In the spirit of “The Total Self,” this article is all about health. The following stats and figures are from the federal CDC (Centers for Disease Control and Prevention, in Atlanta, Georgia), plus I throw in some pointers on how to avoid the flu this year.

NOTE: This article is not a substitute for sound medical advice. Please consult with your primary care provider for any and all medical or health issues.

This flu season has been, and is, the most brutal one in recent memory. Maybe you got the flu shot and it didn’t affect you. You may have been among the many who swear against the flu shot and you haven’t gotten sick.

[Editor’s note: On Thursday, Feb. 8, the CDC reported the flu outbreak may have peaked in Oregon, first state in the lower 48 to see a drop in new cases.]

In any case, here are a few statistics on the 2017-18 flu season compiled by the CDC:

Overall, only 2 of 5 Americans in the U.S. received the flu shot by early November 2017.

– 38.8 percent of all children, age 6 months through 17 years, received the flu shot.

– 38.5 percent of adults age 18 and up received the flu shot.

Among children, flu vaccination rates were similar across the board of all racial/ethnic groups with one exception – non-Hispanic children of other/multiple races had higher flu vaccination coverage than non-Hispanic Black children.

Among adults 18-49, vaccination rates decreased by 3.7 percent in the 2017-18 flu season compared to the same period of time in the 2016-17 flu season.

Among Hispanics, vaccinations decreased by 7.7 percent over the same period.

This matters, because non-vaccinated persons are at a higher risk of contracting the flu and transmitting the virus to others, some of whom are at risk of having the flu/severe illness.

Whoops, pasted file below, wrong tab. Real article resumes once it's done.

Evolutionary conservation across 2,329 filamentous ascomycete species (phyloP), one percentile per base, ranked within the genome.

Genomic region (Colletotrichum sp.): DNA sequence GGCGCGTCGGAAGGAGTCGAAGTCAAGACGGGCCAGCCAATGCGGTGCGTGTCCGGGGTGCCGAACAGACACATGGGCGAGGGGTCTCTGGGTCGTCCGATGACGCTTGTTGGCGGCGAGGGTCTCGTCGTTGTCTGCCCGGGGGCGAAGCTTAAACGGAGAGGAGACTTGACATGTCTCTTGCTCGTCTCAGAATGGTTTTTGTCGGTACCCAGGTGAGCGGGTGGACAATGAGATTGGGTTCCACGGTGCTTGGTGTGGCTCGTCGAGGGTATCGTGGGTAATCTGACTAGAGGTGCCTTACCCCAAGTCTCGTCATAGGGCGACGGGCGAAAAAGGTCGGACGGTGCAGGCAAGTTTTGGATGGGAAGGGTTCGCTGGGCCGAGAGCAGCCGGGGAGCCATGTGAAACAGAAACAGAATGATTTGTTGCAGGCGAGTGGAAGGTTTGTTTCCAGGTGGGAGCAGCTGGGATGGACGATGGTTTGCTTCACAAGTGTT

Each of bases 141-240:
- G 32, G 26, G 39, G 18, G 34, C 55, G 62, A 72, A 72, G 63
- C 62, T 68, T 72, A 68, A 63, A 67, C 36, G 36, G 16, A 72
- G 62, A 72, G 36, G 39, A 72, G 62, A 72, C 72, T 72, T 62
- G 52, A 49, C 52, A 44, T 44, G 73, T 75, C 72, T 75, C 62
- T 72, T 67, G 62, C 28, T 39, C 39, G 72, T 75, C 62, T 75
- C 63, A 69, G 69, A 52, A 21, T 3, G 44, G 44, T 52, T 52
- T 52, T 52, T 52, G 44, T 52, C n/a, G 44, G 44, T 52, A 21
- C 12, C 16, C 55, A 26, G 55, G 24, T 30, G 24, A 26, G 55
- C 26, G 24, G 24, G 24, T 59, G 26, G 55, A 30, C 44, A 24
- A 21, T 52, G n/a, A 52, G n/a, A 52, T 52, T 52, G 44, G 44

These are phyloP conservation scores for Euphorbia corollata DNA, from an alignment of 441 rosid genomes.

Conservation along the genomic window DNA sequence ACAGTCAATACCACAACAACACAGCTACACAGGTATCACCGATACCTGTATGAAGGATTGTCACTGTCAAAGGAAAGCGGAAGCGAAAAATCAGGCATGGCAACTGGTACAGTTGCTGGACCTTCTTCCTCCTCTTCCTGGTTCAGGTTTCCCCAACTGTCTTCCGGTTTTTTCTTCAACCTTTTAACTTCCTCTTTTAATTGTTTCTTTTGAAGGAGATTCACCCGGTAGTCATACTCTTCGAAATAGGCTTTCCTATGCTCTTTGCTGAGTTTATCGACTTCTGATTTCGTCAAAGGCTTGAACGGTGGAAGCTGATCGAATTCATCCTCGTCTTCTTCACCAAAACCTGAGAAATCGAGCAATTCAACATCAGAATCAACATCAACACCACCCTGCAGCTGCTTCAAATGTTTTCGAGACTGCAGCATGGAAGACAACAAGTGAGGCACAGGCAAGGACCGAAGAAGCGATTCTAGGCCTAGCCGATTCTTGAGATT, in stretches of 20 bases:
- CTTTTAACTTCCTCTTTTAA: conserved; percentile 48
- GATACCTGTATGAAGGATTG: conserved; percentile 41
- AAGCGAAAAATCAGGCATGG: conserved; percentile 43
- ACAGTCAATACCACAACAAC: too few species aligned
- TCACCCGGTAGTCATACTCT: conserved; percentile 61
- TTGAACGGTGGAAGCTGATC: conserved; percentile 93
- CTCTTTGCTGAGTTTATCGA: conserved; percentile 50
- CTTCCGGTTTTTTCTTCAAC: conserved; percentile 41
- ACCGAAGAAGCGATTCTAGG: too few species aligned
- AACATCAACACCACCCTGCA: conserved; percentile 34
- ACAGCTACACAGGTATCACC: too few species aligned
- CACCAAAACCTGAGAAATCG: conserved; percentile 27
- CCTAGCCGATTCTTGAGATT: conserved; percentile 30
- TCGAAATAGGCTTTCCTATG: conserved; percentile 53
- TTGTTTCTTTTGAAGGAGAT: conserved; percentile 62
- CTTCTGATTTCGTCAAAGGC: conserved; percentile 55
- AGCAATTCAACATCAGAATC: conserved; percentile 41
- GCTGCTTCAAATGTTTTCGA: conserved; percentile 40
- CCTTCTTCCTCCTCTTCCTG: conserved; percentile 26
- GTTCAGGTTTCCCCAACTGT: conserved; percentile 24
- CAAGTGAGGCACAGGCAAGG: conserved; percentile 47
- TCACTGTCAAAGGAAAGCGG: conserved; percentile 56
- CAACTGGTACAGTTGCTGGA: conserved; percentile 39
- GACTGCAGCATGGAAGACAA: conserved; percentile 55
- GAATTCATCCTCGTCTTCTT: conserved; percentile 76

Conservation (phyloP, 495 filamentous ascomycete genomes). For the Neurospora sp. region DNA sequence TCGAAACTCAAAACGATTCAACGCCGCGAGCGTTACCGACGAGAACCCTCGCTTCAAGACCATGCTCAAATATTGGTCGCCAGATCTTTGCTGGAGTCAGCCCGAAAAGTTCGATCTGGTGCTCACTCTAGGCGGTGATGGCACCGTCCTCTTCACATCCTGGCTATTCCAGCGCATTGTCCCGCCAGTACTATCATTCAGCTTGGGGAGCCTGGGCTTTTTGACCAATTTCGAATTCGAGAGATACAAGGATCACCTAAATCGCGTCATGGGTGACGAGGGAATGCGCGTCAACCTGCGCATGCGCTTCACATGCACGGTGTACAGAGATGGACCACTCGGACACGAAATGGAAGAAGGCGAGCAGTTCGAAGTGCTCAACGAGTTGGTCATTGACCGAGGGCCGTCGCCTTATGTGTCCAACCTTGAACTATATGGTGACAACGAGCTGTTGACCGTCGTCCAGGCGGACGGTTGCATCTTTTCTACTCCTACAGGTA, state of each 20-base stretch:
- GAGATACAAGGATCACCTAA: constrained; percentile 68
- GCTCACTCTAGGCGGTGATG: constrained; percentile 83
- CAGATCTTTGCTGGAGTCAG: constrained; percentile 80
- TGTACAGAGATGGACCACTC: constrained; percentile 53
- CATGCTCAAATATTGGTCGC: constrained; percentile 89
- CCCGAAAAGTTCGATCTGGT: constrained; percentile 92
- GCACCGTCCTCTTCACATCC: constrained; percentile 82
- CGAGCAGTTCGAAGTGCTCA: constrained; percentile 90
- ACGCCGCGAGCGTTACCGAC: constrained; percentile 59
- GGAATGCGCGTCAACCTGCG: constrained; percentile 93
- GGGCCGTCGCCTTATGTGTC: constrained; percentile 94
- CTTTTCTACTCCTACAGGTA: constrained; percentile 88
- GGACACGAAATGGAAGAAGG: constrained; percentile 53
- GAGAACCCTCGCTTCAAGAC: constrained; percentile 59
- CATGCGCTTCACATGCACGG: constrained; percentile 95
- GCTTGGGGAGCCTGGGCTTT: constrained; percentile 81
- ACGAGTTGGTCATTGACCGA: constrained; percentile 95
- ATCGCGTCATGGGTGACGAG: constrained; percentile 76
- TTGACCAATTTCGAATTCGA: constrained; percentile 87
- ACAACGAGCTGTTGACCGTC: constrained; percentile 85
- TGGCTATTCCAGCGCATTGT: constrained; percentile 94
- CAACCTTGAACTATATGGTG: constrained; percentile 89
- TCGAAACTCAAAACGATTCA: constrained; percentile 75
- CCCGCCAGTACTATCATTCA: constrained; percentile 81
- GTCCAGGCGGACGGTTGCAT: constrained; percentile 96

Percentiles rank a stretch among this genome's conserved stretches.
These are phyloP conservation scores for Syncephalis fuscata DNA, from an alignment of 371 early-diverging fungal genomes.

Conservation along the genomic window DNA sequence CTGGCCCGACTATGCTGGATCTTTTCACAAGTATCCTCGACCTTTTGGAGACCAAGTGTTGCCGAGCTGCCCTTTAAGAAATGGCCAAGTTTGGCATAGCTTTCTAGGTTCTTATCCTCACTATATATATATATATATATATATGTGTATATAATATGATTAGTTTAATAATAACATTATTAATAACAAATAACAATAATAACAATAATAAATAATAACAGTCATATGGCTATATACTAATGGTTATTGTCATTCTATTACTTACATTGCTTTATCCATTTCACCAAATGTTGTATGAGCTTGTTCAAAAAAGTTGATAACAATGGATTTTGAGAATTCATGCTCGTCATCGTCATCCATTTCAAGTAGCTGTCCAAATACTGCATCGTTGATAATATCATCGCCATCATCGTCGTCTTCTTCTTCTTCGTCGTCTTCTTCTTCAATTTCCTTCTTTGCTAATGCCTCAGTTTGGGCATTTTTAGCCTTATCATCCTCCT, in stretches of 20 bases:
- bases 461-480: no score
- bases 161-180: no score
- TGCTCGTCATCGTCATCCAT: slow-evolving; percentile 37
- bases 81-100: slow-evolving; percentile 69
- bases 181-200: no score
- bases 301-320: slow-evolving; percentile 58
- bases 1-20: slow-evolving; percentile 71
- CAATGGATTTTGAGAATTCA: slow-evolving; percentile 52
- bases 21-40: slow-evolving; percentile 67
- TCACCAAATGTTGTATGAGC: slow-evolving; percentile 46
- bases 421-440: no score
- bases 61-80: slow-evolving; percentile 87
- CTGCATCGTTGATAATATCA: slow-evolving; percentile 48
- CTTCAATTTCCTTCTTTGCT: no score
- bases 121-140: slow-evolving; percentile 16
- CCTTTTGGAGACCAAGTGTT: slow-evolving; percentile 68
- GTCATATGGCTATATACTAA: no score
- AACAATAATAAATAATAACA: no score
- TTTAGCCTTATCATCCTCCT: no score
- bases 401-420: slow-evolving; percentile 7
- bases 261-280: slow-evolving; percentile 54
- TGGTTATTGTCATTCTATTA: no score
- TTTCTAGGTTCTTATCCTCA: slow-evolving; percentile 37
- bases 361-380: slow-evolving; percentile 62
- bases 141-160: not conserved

Bottom line is, 3 of every 5 persons in the U.S. were not vaccinated by early November 2017.

Now, here are statistics on mortality rates due to the flu:

A total of 101 influenza-related deaths in children occurred throughout the 2016-2017 flu season, the CDC reported. This was the first time since the 2014-2015 season that the number of child deaths has exceeded 100.

Each year, between 4,000 and 50,000 Americans are specifically killed by influenza, and most commonly it’s caused from a variation of an influenza A strain virus (per CDC data).

Influenza B strains tend to occur later in the season, and be of the more mild variety.

Influenza claims between 3,000 and 49,000 lives annually.

Over $10 billion is spent yearly to combat and treat the flu, meantime.

With these statistics, what can be done about this? Here are a few recommended steps:

1. SLEEP. Your body needs sleep. Your immune system will not function properly without proper rest.

2. Eat healthier. Your body needs the proper nutrients, vitamins and minerals to ward off the flu.

3. Water intake. Increasing water intake is crucial. During the winter months, water intake falls precipitously. Go beyond the government-recommended 8 glasses (of 8 ounces or more) of water per day. (I would estimate a healthy 200-pound adult male would need at least 12-15 glasses of water daily). Alternately, try snacking on water-based foods to help stay hydrated.

In closing, and I am sure you’ve seen this already by now, the flu is no joke. This flu season has been brutal!

Stay healthy people. Optimum health is fundamental to a vibrant life.

Staying healthy is a huge part of the basics. THE BASICS ALWAYS WIN.


Leave a comment

Your email address will not be published.